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Alex Palou basks in IndyCar championship afterglow with Dale Jr., Daniel Craig face time

Alex Palou Daniel Craig

LONG BEACH, CALIFORNIA - SEPTEMBER 26: IndyCar driver Alex Palou driving the #10 car, celebrates winning the 2021 Indycar Driver Championship at the 2021 Acura Grand Prix Of Long Beach on September 26, 2021 in Long Beach, California. (Photo by Greg Doherty/Getty Images)

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CONCORD, N.C. – The receiving line on a recent jaunt to Charlotte for NTT IndyCar Series champion Alex Palou included Dale Earnhardt Jr., Daniel Craig and dozens of autograph-seeking fans at the Roval.

But the start of his North Carolina field trip -- in the Harry and Izzy’s restaurant at the Indianapolis airport -- yielded another telling sign the first IndyCar title by a Spaniard was gaining traction two weeks into the reign.

“Probably every day since (the season finale at) Long Beach, I got recognized by three, four or five people, and it’s been great,” Palou told NBC Sports in a Sunday morning interview at Charlotte Motor Speedway, where he attended his first NASCAR Cup race. “But I didn’t expect that someone at the airport preparing our food would recognize me, and then all the servers were saying, ‘Oh, we don’t have fried chicken today!’ So they knew also my background, not only that I’m somebody new that just won the championship.

“That’s amazing. I like it. I think that means that they’d like to know me a bit more. That’s what it’s all about. IndyCar, it’s not huge on media, which is a bit of a shame. We have great personalities. We have so many different drivers from different teams and different countries, it would be amazing if people would know more about them. It’s not going to change from one day to the other that suddenly we can have lots more time on TV and share the stories. But I think it’s growing, and it’s good that we see it at a small restaurant at the airport. It just started, right? So better than nothing.”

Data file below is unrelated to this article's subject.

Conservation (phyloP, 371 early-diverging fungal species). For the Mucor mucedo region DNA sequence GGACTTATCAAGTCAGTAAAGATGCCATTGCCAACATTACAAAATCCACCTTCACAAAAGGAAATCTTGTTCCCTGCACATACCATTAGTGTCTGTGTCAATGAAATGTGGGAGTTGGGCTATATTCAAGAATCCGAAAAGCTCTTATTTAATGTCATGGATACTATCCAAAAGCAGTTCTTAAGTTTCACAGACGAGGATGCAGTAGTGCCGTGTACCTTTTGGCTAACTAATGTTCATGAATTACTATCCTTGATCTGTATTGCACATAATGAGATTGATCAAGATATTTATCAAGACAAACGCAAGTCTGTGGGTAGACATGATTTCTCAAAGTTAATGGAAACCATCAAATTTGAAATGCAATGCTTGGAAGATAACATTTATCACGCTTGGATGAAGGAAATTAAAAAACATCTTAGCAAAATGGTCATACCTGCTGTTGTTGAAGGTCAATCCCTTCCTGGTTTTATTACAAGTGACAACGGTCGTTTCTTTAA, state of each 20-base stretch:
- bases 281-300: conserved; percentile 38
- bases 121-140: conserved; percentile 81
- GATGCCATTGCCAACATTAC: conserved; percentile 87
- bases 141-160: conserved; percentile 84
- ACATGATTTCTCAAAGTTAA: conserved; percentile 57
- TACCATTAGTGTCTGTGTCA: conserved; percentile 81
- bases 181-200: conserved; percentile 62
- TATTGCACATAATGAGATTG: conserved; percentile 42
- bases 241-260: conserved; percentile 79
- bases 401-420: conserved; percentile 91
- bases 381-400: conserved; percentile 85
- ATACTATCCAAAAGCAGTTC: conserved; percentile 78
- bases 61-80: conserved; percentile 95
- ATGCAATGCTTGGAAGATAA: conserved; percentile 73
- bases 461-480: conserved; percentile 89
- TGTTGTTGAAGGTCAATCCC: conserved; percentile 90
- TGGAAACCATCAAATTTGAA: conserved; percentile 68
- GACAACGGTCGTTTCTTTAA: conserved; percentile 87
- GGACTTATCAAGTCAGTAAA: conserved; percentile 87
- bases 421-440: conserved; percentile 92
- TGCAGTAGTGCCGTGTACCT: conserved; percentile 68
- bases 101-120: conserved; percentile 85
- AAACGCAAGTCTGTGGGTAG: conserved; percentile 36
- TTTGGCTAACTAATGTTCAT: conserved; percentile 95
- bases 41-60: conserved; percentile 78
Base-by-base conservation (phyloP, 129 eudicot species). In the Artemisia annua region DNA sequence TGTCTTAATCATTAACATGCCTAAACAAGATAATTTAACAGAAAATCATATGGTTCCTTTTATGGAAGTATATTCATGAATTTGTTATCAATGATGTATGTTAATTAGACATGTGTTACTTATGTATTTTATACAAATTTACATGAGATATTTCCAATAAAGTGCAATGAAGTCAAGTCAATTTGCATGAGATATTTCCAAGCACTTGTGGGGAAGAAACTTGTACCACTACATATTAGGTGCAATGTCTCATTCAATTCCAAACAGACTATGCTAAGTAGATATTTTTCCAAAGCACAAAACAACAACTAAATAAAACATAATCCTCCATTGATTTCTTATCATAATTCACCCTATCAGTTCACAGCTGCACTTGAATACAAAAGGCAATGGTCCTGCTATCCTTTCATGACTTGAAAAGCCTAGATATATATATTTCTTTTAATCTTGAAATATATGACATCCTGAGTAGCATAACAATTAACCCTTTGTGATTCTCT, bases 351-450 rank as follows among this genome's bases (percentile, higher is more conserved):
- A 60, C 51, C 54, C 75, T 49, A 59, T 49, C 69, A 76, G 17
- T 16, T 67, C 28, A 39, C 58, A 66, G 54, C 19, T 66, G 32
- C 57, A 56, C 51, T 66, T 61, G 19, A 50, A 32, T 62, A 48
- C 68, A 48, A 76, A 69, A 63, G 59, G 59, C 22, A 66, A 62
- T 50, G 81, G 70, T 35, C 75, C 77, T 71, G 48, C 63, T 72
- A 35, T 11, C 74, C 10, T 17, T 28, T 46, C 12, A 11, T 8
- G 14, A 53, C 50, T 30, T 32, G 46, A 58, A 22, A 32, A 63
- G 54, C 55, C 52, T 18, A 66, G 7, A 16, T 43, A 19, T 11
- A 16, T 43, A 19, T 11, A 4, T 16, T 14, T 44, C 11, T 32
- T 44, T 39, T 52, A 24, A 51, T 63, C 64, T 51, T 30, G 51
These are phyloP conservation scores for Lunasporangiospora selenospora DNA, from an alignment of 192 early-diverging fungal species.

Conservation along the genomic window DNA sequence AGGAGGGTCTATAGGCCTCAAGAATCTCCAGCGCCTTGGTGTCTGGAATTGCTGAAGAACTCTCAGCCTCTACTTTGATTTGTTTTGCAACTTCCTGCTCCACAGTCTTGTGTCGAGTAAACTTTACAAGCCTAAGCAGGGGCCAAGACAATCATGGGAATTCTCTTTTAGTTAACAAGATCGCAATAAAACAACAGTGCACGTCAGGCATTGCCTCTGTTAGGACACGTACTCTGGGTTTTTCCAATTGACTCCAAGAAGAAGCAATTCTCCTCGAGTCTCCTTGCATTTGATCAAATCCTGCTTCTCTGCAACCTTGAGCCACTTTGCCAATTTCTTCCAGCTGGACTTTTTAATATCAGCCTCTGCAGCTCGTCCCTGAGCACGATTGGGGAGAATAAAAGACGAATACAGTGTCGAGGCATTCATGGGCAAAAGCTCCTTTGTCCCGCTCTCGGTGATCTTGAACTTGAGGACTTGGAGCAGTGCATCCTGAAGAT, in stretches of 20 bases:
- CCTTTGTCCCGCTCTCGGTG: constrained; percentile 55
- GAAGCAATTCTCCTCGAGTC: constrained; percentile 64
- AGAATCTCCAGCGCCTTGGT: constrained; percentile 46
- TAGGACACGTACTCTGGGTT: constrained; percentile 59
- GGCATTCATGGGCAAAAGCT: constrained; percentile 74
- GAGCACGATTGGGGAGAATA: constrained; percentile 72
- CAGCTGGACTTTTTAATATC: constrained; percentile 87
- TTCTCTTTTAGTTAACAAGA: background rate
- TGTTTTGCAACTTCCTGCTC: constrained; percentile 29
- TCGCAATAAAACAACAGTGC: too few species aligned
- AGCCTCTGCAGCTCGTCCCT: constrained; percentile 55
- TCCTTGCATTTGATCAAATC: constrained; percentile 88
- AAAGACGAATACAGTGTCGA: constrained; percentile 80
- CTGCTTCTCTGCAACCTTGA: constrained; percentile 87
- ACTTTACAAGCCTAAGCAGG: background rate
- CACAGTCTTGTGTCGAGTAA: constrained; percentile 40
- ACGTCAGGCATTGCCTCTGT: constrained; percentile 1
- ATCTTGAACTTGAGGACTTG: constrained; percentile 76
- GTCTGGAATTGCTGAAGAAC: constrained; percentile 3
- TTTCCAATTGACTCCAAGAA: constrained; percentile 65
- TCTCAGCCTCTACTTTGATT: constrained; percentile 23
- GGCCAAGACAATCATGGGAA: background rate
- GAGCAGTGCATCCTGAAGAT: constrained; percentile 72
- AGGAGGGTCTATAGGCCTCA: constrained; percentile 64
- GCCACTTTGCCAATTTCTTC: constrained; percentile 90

It’s easy to see how his winner’s tradition of a fried chicken meal after every checkered flag has become widespread knowledge. The laps he made in a “Chicken Limo” at Indianapolis Motor Speedway were the buzziest part of Palou’s championship afterglow -- until the whirlwind weekend in the Charlotte area (with longtime girlfriend Esther Valle as his traveling companion).

Palou, 24, got a guided tour of the NASCAR Hall of Fame, attended a Pitbull concert near Charlotte Motor Speedway and was the featured guest on the popular Dale Jr. Download podcast.

During a garage tour (where he drew constant attention and congratulations from fans), Palou met with several NASCAR personalities, including president Steve Phelps and seven-time champion icon Richard Petty (“They all said they want Jimmie (Johnson) back here; I said we’re keeping Jimmie,” Palou said with a laugh about his Chip Ganassi Racing teammate).

But of course, the highlight was a brief meeting with Craig, the honorary starter of Sunday’s Roval race who was promoting his final turn as James Bond in the famous movie franchise. A vintage car collector buff, Craig seemed to realize whom Palou was after being told of his IndyCar connection.

It was the latest example of how life had been “perfect” for Palou since Long Beach, where he finished fourth to clinch the championship on the heels of a runner-up at Laguna Seca and a victory at Portland – three consecutive tracks where he was making his debut while championship rivals Pato O’Ward, Josef Newgarden and Scott Dixon had experience.